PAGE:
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Cause & Effect of Sept. 11th - Essay Example

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Running Head: CAUSES AND EFFECTS OF 9/11 Causes and effects of 9/11 Name School Causes and effects of 9/11 On September 11, 2001 America experienced the most lethal form of terrorism to have been carried out in recent times. The perpetrators used two planes to strike the iconic World Trade Center building in New York City while a third plane hit the Pentagon in Washington, DC…
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Cause & Effect of Sept. 11th
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"Cause & Effect of Sept. 11th"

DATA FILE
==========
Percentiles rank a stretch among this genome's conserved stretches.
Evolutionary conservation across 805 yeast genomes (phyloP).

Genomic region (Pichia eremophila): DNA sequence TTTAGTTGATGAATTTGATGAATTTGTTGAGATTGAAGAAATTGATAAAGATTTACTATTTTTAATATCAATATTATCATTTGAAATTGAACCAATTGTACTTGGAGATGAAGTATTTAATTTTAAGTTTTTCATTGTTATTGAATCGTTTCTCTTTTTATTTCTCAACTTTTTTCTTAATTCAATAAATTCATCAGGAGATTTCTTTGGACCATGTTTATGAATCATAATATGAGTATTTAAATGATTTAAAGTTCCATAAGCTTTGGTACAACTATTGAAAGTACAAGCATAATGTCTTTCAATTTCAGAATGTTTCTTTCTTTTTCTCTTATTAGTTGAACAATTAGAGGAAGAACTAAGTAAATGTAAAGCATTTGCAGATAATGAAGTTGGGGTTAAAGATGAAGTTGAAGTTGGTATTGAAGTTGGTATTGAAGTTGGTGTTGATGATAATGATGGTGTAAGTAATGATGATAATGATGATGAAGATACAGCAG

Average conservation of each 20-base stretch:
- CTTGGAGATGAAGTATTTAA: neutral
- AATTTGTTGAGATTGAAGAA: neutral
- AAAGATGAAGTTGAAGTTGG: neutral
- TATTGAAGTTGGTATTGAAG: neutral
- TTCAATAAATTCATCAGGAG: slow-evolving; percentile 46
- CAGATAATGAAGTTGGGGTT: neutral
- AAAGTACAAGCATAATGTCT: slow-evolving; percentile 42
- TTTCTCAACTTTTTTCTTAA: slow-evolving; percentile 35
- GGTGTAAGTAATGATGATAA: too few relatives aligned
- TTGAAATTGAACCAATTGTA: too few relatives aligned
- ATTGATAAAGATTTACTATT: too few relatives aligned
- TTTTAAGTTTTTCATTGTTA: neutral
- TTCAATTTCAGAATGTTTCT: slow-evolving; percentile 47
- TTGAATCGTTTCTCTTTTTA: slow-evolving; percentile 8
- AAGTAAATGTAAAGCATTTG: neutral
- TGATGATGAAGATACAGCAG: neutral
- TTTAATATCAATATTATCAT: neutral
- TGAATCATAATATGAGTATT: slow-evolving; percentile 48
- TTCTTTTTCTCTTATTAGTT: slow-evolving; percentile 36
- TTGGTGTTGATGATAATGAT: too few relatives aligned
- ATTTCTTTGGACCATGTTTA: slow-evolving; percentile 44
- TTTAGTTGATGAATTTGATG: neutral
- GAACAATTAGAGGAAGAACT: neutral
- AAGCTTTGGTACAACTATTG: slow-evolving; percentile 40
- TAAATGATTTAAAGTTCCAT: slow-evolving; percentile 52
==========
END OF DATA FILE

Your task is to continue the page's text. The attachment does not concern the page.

Download file to see previous pages The social effect is captured by the way the catastrophe altered the American people’s perception, behavior and interaction towards Muslims living within and outside the country. The political effect is manifested by the labeling of certain states as the axis of evil and the American-led invasions of Iraq and Afghanistan. The economic effect can be seen from the increased use of resources to secure production, distribution, finance, and communication at the expense of national productivity. What caused the September 11 attacks? In retrospect the big question still is: what led to 9/11 in the first place? There is no clear answer to this question; however, numerous conjectures have been raised. Even the US government’s 9/11 commission failed to provide clarity on the real causes of September 11. The commission only gave an unqualified response on who was responsible for the heinous act. There is not a single event in modern times that has elicited as many explanations as this tragedy. According to Bergen (2006) the theories on the causes of the September 11 attacks could be categorized into three: (1) the outright absurd, which state that the attacks were orchestrated by the US government; (2) the believable but flawed that argue that the attacks were done as a response to foreign occupation in the Arab lands; and (3) the credible, which postulates that September 11 was simply a collateral damage resulting from a clash within Islam. The al Qaeda angle In its findings, the US 9/11 commission concluded that the al Qaeda was solely responsible for the terrorist attacks. Osama Bin Laden was at war unambiguously with the United States. Levingston (2010) argued that this was the case because Osama was irked by the multiple engagements of the US in the Arab lands and its unequivocal support for Israel. This theory fits the second categorization of Bergen (2006); the-believable-but-flawed argument. At this juncture, it is important to note that Osama’s critique towards America had never been cultural. Osama was not fighting Western culture; his was a personal war against the US. Bergen (2006) stated that Bin Laden was astute enough to know that he could not wage an all-out battle against the world’s sole superpower. He therefore craftily embodied his vision inside al Qaeda and attracted similar disgruntled Islamists whom he managed to convince that America was the enemy. Osama saw terrorism as the only achievable mode of operation to wage war against the US. This argument is believable but flawed because it fails to provide sufficient reasons as to why an individual in the Middle East would be so obsessed with waging a war against the US. Western interference The second plausible root cause of al Qaeda’s attack was perpetual Western interference in the oil-rich Persian Gulf. This interference can be traced back to colonization of Arab states by France and Britain, the creation and unequivocal support for the Jewish state – Israel, and currently American hegemony that is exemplified by acts such as the Gulf War in 1990. Western interference is a broader cause than Osama’s war in that it does not merely point the finger at one Western state – America – but at the entire Western world. The heart of this argument on Western interference is that the West has slowly and steadily been eroding the Arab culture by permeating Western ideologies in the Persian ...Download file to see next pagesRead More
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